Beef Lo Mein

June 4, 2022


The flavor of this home-cooked Beef Lo Mein is identical to that of a Chinese takeout order (or better, because it uses more vegetables than your typical takeout). It’s also quite simple to put together. Those who enjoy lo mein should definitely give this recipe a go!


On busy weekends at our family’s restaurant, my parents occasionally worked straight through closing without having any time to eat before they closed.

To save time and eat in front of the TV, we ordered Chinese food from the drive-thru and heated it up in the microwave. Fried chicken wings, garlicky broccoli over white rice, and beef lo mein were some of our favorite dishes.

As Sarah’s go-to late-night college meal, we can all agree that Beef Lo Mein is a family favorite. Your typical takeaway menu will also have it as a popular option.


In terms of flavor, you can’t beat the restaurant version, but the greatest part is that anything in your refrigerator will do as far as vegetables go. Adding more vegetables to your lo mein will also make it more nutritious.

This beef lo mein recipe is a lot more satisfying than ordering takeout when you don’t have time to cook.

What are you waiting for? Just give it a go!


The choice of noodles for lo mein meals is sometimes a source of uncertainty. Let’s get this straightened out. What kind of noodles should you buy, and how to prepare them before cooking, so that they don’t form a single, hard-to-pull-apart noodle brick?

For the sake of simplicity, cooked lo mein noodles are highly recommended. Fresh noodles, rice cakes, and wonton/dumpling wrappers can be found in the refrigerated department of any Chinese grocery store.



  • 12 ounces of flank steak
  • 1 teaspoon of cornstarch
  • 1 teaspoon of soy sauce
  • 1 teaspoon of vegetable oil
  • 1/4 teaspoon of baking soda


  • 2 teaspoons of dark soy sauce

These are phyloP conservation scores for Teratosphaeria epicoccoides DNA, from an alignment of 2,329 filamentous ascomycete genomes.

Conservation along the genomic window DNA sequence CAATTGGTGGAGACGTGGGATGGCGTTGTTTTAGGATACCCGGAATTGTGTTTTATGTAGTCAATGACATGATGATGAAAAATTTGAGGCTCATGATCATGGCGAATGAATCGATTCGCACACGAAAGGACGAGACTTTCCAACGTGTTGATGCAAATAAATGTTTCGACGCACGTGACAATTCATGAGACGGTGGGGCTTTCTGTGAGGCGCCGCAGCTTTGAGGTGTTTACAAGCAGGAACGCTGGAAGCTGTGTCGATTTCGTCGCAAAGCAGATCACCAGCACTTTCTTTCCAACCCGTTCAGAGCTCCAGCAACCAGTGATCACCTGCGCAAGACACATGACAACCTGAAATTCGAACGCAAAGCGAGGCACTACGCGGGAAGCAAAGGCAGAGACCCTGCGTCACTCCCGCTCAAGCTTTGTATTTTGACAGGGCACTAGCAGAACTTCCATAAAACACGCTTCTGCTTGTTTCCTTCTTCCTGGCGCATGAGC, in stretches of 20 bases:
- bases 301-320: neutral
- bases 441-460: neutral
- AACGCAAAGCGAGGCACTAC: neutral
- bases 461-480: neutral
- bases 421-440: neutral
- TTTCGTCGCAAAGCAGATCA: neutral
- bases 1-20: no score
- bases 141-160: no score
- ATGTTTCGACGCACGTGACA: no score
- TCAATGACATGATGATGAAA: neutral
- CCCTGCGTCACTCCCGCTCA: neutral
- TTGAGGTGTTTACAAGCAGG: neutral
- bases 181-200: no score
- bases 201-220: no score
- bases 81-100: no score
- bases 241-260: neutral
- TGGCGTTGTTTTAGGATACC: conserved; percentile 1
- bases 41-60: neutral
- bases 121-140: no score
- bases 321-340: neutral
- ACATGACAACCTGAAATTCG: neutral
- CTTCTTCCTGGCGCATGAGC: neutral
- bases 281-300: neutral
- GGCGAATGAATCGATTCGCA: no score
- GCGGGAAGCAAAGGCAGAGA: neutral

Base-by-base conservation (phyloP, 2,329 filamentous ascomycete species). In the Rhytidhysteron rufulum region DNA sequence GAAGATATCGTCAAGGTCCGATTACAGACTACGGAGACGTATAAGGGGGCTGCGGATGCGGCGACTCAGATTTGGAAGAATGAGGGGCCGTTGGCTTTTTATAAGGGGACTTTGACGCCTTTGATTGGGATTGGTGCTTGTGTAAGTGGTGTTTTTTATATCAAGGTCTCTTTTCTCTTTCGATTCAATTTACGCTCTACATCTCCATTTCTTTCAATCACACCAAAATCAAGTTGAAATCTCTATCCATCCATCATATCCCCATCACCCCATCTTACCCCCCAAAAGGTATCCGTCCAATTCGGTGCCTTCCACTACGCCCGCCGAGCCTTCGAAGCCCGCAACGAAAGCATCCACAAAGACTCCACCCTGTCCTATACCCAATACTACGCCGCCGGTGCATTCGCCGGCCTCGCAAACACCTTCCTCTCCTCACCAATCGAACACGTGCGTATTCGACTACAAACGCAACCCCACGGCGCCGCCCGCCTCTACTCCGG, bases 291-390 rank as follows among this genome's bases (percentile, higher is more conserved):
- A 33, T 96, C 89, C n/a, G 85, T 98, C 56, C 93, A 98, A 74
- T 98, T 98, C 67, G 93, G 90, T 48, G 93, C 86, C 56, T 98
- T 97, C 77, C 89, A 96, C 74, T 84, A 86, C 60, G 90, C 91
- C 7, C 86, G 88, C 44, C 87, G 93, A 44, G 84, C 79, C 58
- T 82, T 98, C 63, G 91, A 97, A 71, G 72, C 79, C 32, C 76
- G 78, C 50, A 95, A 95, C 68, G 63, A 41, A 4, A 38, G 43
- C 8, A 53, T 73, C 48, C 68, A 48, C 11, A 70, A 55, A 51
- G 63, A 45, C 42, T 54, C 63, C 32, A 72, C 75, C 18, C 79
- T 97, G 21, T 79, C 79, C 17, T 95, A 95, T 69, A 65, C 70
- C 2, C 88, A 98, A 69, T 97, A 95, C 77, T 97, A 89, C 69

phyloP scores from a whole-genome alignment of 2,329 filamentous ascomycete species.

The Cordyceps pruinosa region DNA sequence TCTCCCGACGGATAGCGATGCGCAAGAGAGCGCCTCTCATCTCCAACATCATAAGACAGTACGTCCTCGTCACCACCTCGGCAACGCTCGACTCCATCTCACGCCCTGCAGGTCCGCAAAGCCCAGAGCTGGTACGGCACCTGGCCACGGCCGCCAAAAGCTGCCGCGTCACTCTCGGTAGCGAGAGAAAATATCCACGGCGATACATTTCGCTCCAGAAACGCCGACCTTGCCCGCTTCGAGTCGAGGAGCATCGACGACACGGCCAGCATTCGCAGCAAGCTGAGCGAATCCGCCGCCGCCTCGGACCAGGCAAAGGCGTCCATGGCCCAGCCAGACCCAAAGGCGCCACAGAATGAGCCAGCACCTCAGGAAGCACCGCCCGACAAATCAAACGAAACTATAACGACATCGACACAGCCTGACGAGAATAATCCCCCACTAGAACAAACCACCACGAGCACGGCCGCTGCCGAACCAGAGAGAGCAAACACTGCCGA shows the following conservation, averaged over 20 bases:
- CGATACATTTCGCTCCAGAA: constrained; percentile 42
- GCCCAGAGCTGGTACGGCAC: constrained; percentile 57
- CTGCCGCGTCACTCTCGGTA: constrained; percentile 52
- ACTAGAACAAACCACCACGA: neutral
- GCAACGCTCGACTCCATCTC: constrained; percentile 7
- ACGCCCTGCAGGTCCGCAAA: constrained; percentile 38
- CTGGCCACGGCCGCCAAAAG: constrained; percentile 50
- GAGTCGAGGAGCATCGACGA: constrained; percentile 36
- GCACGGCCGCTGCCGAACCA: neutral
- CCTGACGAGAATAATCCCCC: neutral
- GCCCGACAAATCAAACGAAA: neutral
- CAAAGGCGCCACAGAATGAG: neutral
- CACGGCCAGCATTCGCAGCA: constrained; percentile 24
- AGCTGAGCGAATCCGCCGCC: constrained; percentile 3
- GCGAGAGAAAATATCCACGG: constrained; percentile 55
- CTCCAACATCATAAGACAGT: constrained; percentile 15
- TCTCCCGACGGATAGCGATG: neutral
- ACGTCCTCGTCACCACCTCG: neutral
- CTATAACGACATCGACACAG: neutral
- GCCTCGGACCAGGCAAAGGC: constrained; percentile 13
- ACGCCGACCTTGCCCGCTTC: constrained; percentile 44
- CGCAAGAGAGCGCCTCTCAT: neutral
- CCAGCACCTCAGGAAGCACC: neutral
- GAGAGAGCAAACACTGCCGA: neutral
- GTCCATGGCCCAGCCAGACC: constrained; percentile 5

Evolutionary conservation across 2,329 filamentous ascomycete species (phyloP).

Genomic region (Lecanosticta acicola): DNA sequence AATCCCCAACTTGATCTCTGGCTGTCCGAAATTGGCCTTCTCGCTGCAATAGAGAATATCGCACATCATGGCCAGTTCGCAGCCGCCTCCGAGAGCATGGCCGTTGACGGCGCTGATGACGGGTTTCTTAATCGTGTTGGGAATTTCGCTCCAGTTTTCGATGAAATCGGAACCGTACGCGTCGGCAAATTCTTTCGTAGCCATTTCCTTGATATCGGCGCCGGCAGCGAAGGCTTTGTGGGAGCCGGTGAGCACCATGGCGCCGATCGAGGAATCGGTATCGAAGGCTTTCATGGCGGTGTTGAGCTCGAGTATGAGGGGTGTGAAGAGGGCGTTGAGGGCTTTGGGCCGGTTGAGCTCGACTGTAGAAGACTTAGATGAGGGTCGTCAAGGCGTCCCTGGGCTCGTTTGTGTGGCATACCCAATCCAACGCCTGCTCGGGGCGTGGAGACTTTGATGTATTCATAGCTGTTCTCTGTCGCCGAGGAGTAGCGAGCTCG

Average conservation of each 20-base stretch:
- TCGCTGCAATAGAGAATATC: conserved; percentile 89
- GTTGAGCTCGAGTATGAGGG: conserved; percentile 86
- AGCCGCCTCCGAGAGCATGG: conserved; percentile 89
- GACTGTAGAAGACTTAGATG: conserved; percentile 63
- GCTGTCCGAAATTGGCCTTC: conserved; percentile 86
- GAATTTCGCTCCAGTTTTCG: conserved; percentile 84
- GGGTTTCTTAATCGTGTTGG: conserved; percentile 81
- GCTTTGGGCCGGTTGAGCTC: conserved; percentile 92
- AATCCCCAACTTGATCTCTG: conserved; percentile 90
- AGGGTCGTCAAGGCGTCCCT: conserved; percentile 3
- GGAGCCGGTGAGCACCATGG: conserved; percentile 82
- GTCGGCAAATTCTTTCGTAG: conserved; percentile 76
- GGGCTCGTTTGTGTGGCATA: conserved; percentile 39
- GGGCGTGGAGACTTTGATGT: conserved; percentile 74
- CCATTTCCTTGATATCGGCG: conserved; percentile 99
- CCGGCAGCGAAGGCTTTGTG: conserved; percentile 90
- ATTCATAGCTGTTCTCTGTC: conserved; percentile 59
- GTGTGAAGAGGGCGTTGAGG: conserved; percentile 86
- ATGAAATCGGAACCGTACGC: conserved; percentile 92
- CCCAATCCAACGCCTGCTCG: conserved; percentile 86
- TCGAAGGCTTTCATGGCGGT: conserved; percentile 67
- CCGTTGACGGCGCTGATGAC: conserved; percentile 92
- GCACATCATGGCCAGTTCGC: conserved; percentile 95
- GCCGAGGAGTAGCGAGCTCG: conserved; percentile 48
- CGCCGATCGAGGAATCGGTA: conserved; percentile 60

• 1 tablespoon of light soy sauce
  • 1 tablespoon of oyster sauce
  • 1/2 teaspoon of sesame oil
  • 1/2 teaspoon of salt
  • 1/4 teaspoon of sugar
  • 1/4 teaspoon of white pepper


  • 1 pound of fresh lo mein noodles
  • 2 cups of mung bean sprouts
  • 2 tablespoons of vegetable oil
  • 1 tablespoon of Shaoxing wine
  • 2 julienned scallions
  • 2 cups of shredded Napa cabbage
  • 1 clove of minced garlic
  • 1 julienned carrot
  • 1/2 julienned red bell pepper
  • 1/2 cup of sliced mushrooms
  • 1/2 cup of strips or sliced bamboo shoots
  • 2/3 cup of snow peas


  1. Make thin strips of meat by slicing them against the grain. Mix together the cut beef, corn starch, soy sauce, and olive oil in a small bowl until everything is well combined. As a result of this velveting process, the beef will be tender, delicious, and visually appealing. For 30 minutes, let the meat marinade.
  2. Soy Sauce, Oyster Sauce, Dark Soy Sauce, sesame oil, salt and sugar, and ground white pepper are the ingredients for the lo mein sauce.
  3. When using precooked lo mein noodles, rinse them under hot tap water to release them and completely drain them before using in the recipe. Use al dente noodles if you’ve got them; otherwise, follow the package directions and drain completely. Set aside for later. Prepare all of the ingredients for cooking, including the garlic and all of the other vegetables. Put them in the sequence in which you intend to cook them.
  4. Place the wok on a high heat and let it smoke for a few seconds. Add 1 tbsp. of vegetable oil to the wok and arrange the beef in a single layer on the hot wok surface. Add salt and pepper to taste. Browning the meal should take no more than 30 seconds per side. The beef should be taken out of the wok and placed aside.
  5. Add the garlic, carrots, peppers, and mushrooms to the pot along with the remaining 1 tablespoon of oil and stir well to combine. For 30 seconds, stir-fry the ingredients in a pan.
  6. Add the bamboo stalks and scallions’ white portions. After another 20 seconds of stirring, add the napa cabbage. For the final 30 seconds of cooking, make sure your heat is on the maximum setting.
  7. Noodles are ready to be added here! They should not be frozen, they should be at room temperature or slightly warmed.
  8. Toss the veggies and noodles together in a scooping motion with the addition of the Shaoxing wine around the outside of the wok. Once the noodles and pre-mixed sauce have been warmed (approximately 30 seconds to 1 minute), you may begin assembling your dish.
  9. Keep the noodles from sticking by scraping the pan’s bottom often and continue stirring until the sauce is equally distributed. In addition to high heat and a well-seasoned wok, this should help prevent any scalding.
  10. Add the snow peas, mung bean sprouts, and meat to the pan. Stir-fry until the noodles, then remove from the heat and garnish with green onions.
  11. Taste the lo mein after adding the scallion greens. Take a taste and adjust the seasoning to your liking (feel free to add more salt, soy sauce, oyster sauce, sesame oil, or white pepper according to your own palate). Serve with chile oil or hot sauce on the side!
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